I'm hearing only discussions on Republicans & Democrats having the decision making power in these potential changes. As in the primaries, when will Independents be given a voice? There are not just registered Republicans and Democrats in Pennsylvania, but a large number of Independents as well and it's time they are given the weight they deserve. They ARE often the bi-partisan voice needed.                                                                                                                               - Valerie, Lancaster

- To the gentleman who cannot understand the problem, first, the word gerrymandering would not exist if the premise wasn't so.  This is not a one sided party issue.  Both parties practice gerrymandering!  An example is the state district in which I live.  A narrow strip of south Middletown ship near Carlisle, PA is gerrymandered into a distrist that covers Adams and parts of York County. 

My federal district is aother long narrow strip along Rt. 8 all the way to the Scranton area.  Our local area cannot elect local persons when larger industrial areas like Scranton (Rep. Lou Barletta) has greater interests and support there and know little about where South Middleton Township exists.  The voters have little say anymore.                                                                             - Vonny

- I remember a young woman offer an alternative to the map that was drawn up.  Has anyone followed up on that woman's idea?                                                                                - Carole

- Why not agree on a set of parameters and then design software that creates our districts?                                                                                                                                       - Tim, Marietta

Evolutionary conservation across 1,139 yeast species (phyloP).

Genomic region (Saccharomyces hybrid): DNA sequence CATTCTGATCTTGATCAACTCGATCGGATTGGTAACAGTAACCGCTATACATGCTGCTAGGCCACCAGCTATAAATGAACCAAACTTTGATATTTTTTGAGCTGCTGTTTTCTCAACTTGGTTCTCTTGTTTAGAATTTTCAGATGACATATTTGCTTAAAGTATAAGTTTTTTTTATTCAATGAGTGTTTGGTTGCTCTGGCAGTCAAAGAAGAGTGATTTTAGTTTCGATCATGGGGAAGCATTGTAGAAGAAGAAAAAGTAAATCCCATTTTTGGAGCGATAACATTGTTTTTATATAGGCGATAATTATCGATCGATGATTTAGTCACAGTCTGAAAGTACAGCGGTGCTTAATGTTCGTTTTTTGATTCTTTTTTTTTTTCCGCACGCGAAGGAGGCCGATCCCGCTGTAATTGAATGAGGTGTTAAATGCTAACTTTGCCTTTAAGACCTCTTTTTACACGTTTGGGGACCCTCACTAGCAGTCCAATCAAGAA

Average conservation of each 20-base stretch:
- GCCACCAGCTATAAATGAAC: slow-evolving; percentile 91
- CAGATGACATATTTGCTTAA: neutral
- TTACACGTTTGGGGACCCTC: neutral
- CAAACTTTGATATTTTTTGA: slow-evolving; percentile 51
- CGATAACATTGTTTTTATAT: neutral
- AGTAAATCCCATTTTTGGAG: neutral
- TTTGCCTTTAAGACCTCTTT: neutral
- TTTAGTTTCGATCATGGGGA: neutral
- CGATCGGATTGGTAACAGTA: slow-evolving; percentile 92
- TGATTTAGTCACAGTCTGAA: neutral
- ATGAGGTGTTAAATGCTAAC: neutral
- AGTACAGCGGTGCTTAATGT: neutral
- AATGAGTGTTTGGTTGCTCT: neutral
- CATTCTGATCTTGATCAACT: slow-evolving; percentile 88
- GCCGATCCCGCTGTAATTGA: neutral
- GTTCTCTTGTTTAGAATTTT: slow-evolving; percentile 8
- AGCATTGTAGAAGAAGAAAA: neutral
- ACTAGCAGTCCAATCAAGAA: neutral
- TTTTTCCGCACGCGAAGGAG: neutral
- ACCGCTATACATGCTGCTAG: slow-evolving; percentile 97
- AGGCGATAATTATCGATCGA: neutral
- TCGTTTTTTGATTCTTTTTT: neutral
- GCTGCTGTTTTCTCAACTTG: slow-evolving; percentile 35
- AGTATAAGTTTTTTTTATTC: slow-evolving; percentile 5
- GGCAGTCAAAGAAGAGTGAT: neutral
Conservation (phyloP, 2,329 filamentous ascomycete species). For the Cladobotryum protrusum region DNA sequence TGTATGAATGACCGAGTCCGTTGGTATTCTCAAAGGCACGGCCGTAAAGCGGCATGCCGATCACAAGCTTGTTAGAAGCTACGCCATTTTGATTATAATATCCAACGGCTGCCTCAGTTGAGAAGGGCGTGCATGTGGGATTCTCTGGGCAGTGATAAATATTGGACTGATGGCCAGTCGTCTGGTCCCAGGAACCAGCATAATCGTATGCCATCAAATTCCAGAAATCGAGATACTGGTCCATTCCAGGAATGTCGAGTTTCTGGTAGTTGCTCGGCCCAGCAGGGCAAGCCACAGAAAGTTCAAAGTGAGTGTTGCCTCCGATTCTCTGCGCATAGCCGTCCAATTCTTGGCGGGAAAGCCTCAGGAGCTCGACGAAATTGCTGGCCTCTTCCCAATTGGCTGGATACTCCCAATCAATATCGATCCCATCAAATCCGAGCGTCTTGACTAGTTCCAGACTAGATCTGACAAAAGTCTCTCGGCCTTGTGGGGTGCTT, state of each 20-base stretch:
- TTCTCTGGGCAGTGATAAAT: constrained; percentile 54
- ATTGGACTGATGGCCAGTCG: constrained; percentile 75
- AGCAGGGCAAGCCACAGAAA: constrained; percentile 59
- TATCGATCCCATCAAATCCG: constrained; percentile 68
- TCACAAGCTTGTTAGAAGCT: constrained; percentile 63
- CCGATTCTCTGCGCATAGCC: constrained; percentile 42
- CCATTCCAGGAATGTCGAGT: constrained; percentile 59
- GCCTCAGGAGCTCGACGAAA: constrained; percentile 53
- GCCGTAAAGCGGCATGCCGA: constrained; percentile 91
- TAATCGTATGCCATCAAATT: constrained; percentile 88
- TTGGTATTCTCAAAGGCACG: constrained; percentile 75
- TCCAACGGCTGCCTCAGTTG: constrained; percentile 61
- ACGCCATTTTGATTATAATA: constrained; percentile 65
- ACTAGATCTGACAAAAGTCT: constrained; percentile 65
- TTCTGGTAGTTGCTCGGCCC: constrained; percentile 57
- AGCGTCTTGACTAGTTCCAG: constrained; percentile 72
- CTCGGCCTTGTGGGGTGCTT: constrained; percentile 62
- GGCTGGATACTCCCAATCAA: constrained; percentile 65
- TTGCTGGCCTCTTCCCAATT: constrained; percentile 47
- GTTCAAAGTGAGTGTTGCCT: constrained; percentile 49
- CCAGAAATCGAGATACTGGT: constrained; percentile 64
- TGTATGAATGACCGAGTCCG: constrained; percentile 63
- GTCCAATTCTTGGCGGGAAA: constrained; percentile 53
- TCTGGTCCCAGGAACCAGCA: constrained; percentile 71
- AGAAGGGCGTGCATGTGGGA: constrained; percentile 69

-  Several congressional and state senatorial districts are so contorted that share limit commonality among residents. For example, my congressional district, the 15th, goes from the New Jersey line all the way to here in the Harrisburg suburbs. The issues facing citizens of the Lehigh Valley are very different than those that face rural and farming areas between Harrisburg and Allentown/Bethlehem/Easton. Districts ought to be drawn to ensure citizens have representation by those who represent their needs and interests.                                                                                                                                                - Jim

- Gerrymandering has contributed to the extreme polarization in this state and country.  A majority of safe Republican districts, created by the Republican legislators, encourage the most extreme right wing candidates to run and win in primaries.  The result is an extreme right-wing legislature that is governing against the will of the majority of the people.  The majority then has no choice but to take to the streets in protest.  This is not "whining," it is the people trying to make their voices heard.                                                                                                              - Gary